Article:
Scott Morrison, Donald Trump Discuss Continuing Chinese Assertions in Indo-Pacific

Scott Morrison, Donald Trump

Former Australian Prime Minister Scott Morrison held a meeting with former US President Donald Trump. Both discussed continued Chinese assertions in the Indo-Pacific and threats against Taiwan.

During the meeting, the two leaders spoke about AUKUS. Scott Morrison said that Trump, during the meeting, expressed his appreciation of the value he places on the alliance between Australia and the US.

In a post on X, Morrison stated, “Was pleased to meet with former President Donald Trump on Tuesday night at his private residence in NY. It was nice to catch up again, especially given the pile on he is currently dealing with in the US. Was also a good opportunity to discuss AUKUS, which received a warm reception. We also discussed the continuing assertions of China in the Indo-Pacific and the threats against Taiwan.”

“These were issues we discussed regularly when we were both in office. Once again, the former President showed his true appreciation of the value he places on the Australia-US alliance and the shared role of supporting what our friend, Shinzo Abe, called a free and open Indo-Pacific. Good to see you DJT and thanks for the invitation to stay in touch. All the best,” he added.

The meeting between the two leaders comes at a time when Donald Trump is campaigning for a second presidential term in the 2024 US presidential election.

Recently, Trump came out heavily against Joe Biden over the massive pro-Palestine protests at American universities, and claimed that his successor is surrounded by “fascists” and has ‘surrendered’ the college campuses to “jihadist freaks” and “anti-American extremists.”

Trump further claimed that “the very same people who are funding the violent campus uprisings are also funding Joe Biden’s campaign”, adding that Biden is running a “radicalized” Democratic Party. Notably, the college campuses in the US have become a hotspot, with pro-Palestinian protestors calling for a ceasefire in Gaza.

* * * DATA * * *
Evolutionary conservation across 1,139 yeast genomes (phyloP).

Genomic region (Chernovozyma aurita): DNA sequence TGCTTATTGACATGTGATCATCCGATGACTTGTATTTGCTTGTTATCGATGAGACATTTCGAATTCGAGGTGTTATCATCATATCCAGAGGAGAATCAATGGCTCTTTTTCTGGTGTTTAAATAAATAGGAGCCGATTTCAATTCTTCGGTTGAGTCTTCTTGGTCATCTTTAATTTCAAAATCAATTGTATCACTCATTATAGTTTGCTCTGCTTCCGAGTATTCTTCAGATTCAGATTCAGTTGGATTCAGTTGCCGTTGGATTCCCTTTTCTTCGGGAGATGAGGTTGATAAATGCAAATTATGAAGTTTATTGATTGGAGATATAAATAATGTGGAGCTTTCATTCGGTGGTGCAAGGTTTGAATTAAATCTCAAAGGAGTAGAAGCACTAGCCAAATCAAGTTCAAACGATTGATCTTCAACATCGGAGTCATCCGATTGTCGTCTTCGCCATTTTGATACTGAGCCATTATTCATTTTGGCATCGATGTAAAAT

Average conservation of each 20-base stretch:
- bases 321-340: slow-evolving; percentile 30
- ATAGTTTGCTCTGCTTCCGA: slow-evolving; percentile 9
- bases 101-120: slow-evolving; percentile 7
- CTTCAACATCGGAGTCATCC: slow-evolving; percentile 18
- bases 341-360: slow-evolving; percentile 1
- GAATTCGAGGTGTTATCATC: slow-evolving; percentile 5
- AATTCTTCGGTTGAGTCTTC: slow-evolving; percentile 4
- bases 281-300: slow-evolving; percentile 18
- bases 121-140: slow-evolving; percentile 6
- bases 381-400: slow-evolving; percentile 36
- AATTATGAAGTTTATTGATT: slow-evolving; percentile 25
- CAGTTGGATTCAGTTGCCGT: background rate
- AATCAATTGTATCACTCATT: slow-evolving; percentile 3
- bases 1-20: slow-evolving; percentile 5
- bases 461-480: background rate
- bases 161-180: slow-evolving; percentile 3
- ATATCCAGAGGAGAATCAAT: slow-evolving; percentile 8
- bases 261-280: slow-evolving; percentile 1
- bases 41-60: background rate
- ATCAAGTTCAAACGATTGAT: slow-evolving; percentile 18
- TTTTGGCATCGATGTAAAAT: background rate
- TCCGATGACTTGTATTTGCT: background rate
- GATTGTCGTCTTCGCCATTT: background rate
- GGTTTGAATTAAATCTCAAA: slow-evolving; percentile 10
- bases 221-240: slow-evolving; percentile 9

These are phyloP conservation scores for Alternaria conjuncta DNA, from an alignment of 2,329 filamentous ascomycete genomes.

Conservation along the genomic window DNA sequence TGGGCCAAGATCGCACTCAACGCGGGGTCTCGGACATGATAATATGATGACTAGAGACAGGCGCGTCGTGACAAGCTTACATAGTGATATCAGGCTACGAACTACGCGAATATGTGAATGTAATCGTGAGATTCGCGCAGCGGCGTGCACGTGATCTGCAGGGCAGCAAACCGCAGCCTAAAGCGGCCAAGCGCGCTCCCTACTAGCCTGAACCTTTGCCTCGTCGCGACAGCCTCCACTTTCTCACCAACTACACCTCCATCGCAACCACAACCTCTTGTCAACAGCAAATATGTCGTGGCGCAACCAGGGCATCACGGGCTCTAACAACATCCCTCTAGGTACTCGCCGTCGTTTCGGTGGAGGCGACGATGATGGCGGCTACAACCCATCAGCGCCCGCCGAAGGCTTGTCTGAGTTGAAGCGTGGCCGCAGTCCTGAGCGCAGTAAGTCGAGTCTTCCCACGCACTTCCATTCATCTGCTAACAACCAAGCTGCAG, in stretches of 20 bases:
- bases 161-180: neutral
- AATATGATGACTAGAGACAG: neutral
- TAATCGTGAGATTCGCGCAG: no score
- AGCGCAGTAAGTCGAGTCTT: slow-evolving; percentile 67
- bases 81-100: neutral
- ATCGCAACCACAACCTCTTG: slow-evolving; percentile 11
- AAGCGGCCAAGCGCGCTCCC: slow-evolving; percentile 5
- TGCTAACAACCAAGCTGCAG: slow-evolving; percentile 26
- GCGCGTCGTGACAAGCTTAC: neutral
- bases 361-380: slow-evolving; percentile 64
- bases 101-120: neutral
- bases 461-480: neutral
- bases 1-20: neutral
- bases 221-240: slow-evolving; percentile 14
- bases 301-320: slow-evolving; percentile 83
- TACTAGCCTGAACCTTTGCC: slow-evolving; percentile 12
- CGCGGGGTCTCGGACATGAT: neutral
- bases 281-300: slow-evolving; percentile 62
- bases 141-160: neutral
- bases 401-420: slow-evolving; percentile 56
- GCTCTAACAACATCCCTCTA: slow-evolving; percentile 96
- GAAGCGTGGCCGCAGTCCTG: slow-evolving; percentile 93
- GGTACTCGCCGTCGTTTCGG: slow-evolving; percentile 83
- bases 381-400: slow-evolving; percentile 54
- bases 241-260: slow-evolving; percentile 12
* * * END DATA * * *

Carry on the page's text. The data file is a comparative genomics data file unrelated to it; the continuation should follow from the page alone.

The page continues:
Earlier this week, the US House Select Committee introduced a bill that will authorize USD 120 million in support for Taiwan’s international space and take on China’s coercion, Central News Agency (CNA) reported.

The legislation, the Taiwan Allies Fund Act, came on a bipartisan basis ahead of the inauguration of President-elect Lai Ching-te of Taiwan’s ruling Democratic Progressive Party (DPP) on May 20.

In a statement, the committee said the bill “strengthens Taiwan’s global network of friends by authorizing USD 120 million over three years for the State Department and USAID (United States Agency for International Development) to provide foreign assistance to Taiwan’s official and unofficial partners subjected to coercion and pressure from the CCP.”

According to the bill, the funding will be part of the Countering PRC Influence Fund, in which a qualified country will receive USD 5 million a year, as reported by the Central News Agency.

A country is described in the bill as a qualified fund recipient if it is able to advance Taiwan’s meaningful participation in international fora and multilateral organisations, if it is able to diversify supply chains away from China, or if it is able to build the capacity and resilience of civil society, media, and other nongovernmental organizations to counter China’s influence and propaganda.

The bill specifies that the US encourages countries having no official ties with Taiwan to deepen their engagement and help those countries that lack the economic or political capability to effectively respond to China’s coercion.

Republican Committee Chairman John Moolenaar, in a statement, said, “The Chinese Communist Party has spent decades trying to isolate the free people of Taiwan from the world stage and coerce other nations into severing relations with the thriving democracy.”

Moolenaar proposed the bill along with Democratic Ranking Member Raja Krishnamoorthi, Democratic House Foreign Affairs Committee Ranking Member Gregory Meeks, and Taiwan Caucus Co-Chairs Andy Barr of the Republican Party and Ami Bera and Gerald Connolly of the Democratic Party, CNA reported.

“Our legislation will help Taiwan’s diplomatic allies resist CCP authoritarian pressure campaigns while meeting their development needs. The United States must stand with those who stand with Taiwan,” Moolenaar said.

The committee noted that since 2013, China has enticed 11 countries to cut relations with Taipei in favour of Beijing, often through bribes and economic inducements.

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